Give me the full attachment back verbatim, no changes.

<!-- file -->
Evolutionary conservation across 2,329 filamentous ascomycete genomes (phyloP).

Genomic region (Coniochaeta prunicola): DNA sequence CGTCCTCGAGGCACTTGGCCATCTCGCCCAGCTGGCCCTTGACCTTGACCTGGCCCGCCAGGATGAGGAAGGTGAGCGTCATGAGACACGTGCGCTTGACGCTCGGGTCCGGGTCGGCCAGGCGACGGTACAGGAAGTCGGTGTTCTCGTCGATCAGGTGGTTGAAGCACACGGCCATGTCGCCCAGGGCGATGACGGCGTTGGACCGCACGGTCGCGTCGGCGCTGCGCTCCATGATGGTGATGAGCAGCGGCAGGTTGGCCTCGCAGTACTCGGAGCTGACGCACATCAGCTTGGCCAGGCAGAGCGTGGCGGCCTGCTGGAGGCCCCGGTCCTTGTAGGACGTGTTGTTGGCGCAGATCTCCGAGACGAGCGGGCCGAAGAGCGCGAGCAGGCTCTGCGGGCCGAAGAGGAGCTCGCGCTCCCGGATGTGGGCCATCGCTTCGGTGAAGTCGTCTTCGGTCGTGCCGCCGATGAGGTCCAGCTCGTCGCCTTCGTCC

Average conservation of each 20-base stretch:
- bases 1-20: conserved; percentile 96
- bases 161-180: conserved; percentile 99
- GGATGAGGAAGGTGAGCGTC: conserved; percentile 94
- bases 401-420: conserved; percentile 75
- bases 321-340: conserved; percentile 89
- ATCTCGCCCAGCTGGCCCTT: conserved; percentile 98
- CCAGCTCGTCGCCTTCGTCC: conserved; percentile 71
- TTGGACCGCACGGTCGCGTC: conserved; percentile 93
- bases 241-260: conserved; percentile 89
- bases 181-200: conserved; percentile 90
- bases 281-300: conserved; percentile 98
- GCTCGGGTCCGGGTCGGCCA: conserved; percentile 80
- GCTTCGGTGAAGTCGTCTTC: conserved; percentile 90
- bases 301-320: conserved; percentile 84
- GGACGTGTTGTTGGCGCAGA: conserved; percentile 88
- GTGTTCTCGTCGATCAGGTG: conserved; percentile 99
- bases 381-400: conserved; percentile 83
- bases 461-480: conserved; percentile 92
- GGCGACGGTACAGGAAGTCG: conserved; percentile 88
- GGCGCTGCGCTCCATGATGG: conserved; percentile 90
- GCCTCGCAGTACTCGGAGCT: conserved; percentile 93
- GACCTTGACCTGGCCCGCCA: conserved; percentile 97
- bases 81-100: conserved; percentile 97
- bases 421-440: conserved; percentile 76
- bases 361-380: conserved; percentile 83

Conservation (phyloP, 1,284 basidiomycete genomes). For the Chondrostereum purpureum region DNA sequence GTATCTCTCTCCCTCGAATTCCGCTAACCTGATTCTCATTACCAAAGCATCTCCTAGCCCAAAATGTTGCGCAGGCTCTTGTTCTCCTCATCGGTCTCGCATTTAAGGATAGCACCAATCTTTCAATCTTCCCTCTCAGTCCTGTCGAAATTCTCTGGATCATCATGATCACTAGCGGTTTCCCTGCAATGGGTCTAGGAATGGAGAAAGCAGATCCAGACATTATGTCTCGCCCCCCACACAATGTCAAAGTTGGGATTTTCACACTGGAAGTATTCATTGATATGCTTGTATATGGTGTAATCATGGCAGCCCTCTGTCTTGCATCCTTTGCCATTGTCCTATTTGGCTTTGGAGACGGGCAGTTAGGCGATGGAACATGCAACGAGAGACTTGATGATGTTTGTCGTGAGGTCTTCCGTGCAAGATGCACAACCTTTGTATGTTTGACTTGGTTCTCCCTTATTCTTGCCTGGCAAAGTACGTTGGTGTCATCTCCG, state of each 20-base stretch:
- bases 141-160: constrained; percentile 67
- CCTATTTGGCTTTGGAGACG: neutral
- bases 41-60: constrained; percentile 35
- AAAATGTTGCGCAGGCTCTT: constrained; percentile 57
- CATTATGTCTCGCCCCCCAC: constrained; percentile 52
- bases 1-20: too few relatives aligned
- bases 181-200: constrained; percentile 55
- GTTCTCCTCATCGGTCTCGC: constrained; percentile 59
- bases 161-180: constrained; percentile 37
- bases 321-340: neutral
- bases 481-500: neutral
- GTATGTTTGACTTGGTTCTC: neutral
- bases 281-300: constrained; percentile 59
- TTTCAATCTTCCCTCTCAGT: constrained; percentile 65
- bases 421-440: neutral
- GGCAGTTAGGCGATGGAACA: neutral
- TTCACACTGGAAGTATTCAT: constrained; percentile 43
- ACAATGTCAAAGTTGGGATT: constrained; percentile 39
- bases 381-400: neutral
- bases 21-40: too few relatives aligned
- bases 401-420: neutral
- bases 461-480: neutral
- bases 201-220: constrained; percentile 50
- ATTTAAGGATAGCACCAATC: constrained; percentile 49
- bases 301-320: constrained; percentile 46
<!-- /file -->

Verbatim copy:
Evolutionary conservation across 2,329 filamentous ascomycete genomes (phyloP).

Genomic region (Coniochaeta prunicola): DNA sequence CGTCCTCGAGGCACTTGGCCATCTCGCCCAGCTGGCCCTTGACCTTGACCTGGCCCGCCAGGATGAGGAAGGTGAGCGTCATGAGACACGTGCGCTTGACGCTCGGGTCCGGGTCGGCCAGGCGACGGTACAGGAAGTCGGTGTTCTCGTCGATCAGGTGGTTGAAGCACACGGCCATGTCGCCCAGGGCGATGACGGCGTTGGACCGCACGGTCGCGTCGGCGCTGCGCTCCATGATGGTGATGAGCAGCGGCAGGTTGGCCTCGCAGTACTCGGAGCTGACGCACATCAGCTTGGCCAGGCAGAGCGTGGCGGCCTGCTGGAGGCCCCGGTCCTTGTAGGACGTGTTGTTGGCGCAGATCTCCGAGACGAGCGGGCCGAAGAGCGCGAGCAGGCTCTGCGGGCCGAAGAGGAGCTCGCGCTCCCGGATGTGGGCCATCGCTTCGGTGAAGTCGTCTTCGGTCGTGCCGCCGATGAGGTCCAGCTCGTCGCCTTCGTCC

Average conservation of each 20-base stretch:
- bases 1-20: conserved; percentile 96
- bases 161-180: conserved; percentile 99
- GGATGAGGAAGGTGAGCGTC: conserved; percentile 94
- bases 401-420: conserved; percentile 75
- bases 321-340: conserved; percentile 89
- ATCTCGCCCAGCTGGCCCTT: conserved; percentile 98
- CCAGCTCGTCGCCTTCGTCC: conserved; percentile 71
- TTGGACCGCACGGTCGCGTC: conserved; percentile 93
- bases 241-260: conserved; percentile 89
- bases 181-200: conserved; percentile 90
- bases 281-300: conserved; percentile 98
- GCTCGGGTCCGGGTCGGCCA: conserved; percentile 80
- GCTTCGGTGAAGTCGTCTTC: conserved; percentile 90
- bases 301-320: conserved; percentile 84
- GGACGTGTTGTTGGCGCAGA: conserved; percentile 88
- GTGTTCTCGTCGATCAGGTG: conserved; percentile 99
- bases 381-400: conserved; percentile 83
- bases 461-480: conserved; percentile 92
- GGCGACGGTACAGGAAGTCG: conserved; percentile 88
- GGCGCTGCGCTCCATGATGG: conserved; percentile 90
- GCCTCGCAGTACTCGGAGCT: conserved; percentile 93
- GACCTTGACCTGGCCCGCCA: conserved; percentile 97
- bases 81-100: conserved; percentile 97
- bases 421-440: conserved; percentile 76
- bases 361-380: conserved; percentile 83

Conservation (phyloP, 1,284 basidiomycete genomes). For the Chondrostereum purpureum region DNA sequence GTATCTCTCTCCCTCGAATTCCGCTAACCTGATTCTCATTACCAAAGCATCTCCTAGCCCAAAATGTTGCGCAGGCTCTTGTTCTCCTCATCGGTCTCGCATTTAAGGATAGCACCAATCTTTCAATCTTCCCTCTCAGTCCTGTCGAAATTCTCTGGATCATCATGATCACTAGCGGTTTCCCTGCAATGGGTCTAGGAATGGAGAAAGCAGATCCAGACATTATGTCTCGCCCCCCACACAATGTCAAAGTTGGGATTTTCACACTGGAAGTATTCATTGATATGCTTGTATATGGTGTAATCATGGCAGCCCTCTGTCTTGCATCCTTTGCCATTGTCCTATTTGGCTTTGGAGACGGGCAGTTAGGCGATGGAACATGCAACGAGAGACTTGATGATGTTTGTCGTGAGGTCTTCCGTGCAAGATGCACAACCTTTGTATGTTTGACTTGGTTCTCCCTTATTCTTGCCTGGCAAAGTACGTTGGTGTCATCTCCG, state of each 20-base stretch:
- bases 141-160: constrained; percentile 67
- CCTATTTGGCTTTGGAGACG: neutral
- bases 41-60: constrained; percentile 35
- AAAATGTTGCGCAGGCTCTT: constrained; percentile 57
- CATTATGTCTCGCCCCCCAC: constrained; percentile 52
- bases 1-20: too few relatives aligned
- bases 181-200: constrained; percentile 55
- GTTCTCCTCATCGGTCTCGC: constrained; percentile 59
- bases 161-180: constrained; percentile 37
- bases 321-340: neutral
- bases 481-500: neutral
- GTATGTTTGACTTGGTTCTC: neutral
- bases 281-300: constrained; percentile 59
- TTTCAATCTTCCCTCTCAGT: constrained; percentile 65
- bases 421-440: neutral
- GGCAGTTAGGCGATGGAACA: neutral
- TTCACACTGGAAGTATTCAT: constrained; percentile 43
- ACAATGTCAAAGTTGGGATT: constrained; percentile 39
- bases 381-400: neutral
- bases 21-40: too few relatives aligned
- bases 401-420: neutral
- bases 461-480: neutral
- bases 201-220: constrained; percentile 50
- ATTTAAGGATAGCACCAATC: constrained; percentile 49
- bases 301-320: constrained; percentile 46